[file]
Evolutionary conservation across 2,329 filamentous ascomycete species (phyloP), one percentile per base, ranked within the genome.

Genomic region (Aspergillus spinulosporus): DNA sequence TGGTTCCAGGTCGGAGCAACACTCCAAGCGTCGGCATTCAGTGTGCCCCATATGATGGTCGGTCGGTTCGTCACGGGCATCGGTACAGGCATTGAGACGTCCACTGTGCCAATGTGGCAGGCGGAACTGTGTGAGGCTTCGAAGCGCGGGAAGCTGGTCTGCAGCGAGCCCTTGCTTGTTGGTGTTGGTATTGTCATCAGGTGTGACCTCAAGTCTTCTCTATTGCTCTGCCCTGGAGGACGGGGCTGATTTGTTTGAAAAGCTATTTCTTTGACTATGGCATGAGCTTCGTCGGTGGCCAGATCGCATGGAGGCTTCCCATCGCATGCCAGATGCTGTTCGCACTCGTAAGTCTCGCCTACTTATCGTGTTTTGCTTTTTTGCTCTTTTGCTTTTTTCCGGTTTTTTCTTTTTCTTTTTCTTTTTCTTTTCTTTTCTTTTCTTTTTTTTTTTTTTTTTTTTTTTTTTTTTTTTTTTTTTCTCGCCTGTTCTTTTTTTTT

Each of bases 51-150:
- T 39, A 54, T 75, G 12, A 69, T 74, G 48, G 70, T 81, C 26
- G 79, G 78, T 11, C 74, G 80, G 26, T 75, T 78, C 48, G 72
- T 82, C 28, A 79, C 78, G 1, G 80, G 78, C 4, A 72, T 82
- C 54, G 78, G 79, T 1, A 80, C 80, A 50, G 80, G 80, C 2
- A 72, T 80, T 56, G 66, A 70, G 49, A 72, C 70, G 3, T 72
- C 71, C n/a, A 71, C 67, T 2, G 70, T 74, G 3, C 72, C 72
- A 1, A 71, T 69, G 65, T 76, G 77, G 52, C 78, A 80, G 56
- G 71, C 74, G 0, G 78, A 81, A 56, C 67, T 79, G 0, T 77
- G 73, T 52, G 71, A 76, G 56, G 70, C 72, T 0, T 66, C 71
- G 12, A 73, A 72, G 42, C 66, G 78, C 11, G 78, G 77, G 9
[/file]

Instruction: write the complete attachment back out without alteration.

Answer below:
Evolutionary conservation across 2,329 filamentous ascomycete species (phyloP), one percentile per base, ranked within the genome.

Genomic region (Aspergillus spinulosporus): DNA sequence TGGTTCCAGGTCGGAGCAACACTCCAAGCGTCGGCATTCAGTGTGCCCCATATGATGGTCGGTCGGTTCGTCACGGGCATCGGTACAGGCATTGAGACGTCCACTGTGCCAATGTGGCAGGCGGAACTGTGTGAGGCTTCGAAGCGCGGGAAGCTGGTCTGCAGCGAGCCCTTGCTTGTTGGTGTTGGTATTGTCATCAGGTGTGACCTCAAGTCTTCTCTATTGCTCTGCCCTGGAGGACGGGGCTGATTTGTTTGAAAAGCTATTTCTTTGACTATGGCATGAGCTTCGTCGGTGGCCAGATCGCATGGAGGCTTCCCATCGCATGCCAGATGCTGTTCGCACTCGTAAGTCTCGCCTACTTATCGTGTTTTGCTTTTTTGCTCTTTTGCTTTTTTCCGGTTTTTTCTTTTTCTTTTTCTTTTTCTTTTCTTTTCTTTTCTTTTTTTTTTTTTTTTTTTTTTTTTTTTTTTTTTTTTTCTCGCCTGTTCTTTTTTTTT

Each of bases 51-150:
- T 39, A 54, T 75, G 12, A 69, T 74, G 48, G 70, T 81, C 26
- G 79, G 78, T 11, C 74, G 80, G 26, T 75, T 78, C 48, G 72
- T 82, C 28, A 79, C 78, G 1, G 80, G 78, C 4, A 72, T 82
- C 54, G 78, G 79, T 1, A 80, C 80, A 50, G 80, G 80, C 2
- A 72, T 80, T 56, G 66, A 70, G 49, A 72, C 70, G 3, T 72
- C 71, C n/a, A 71, C 67, T 2, G 70, T 74, G 3, C 72, C 72
- A 1, A 71, T 69, G 65, T 76, G 77, G 52, C 78, A 80, G 56
- G 71, C 74, G 0, G 78, A 81, A 56, C 67, T 79, G 0, T 77
- G 73, T 52, G 71, A 76, G 56, G 70, C 72, T 0, T 66, C 71
- G 12, A 73, A 72, G 42, C 66, G 78, C 11, G 78, G 77, G 9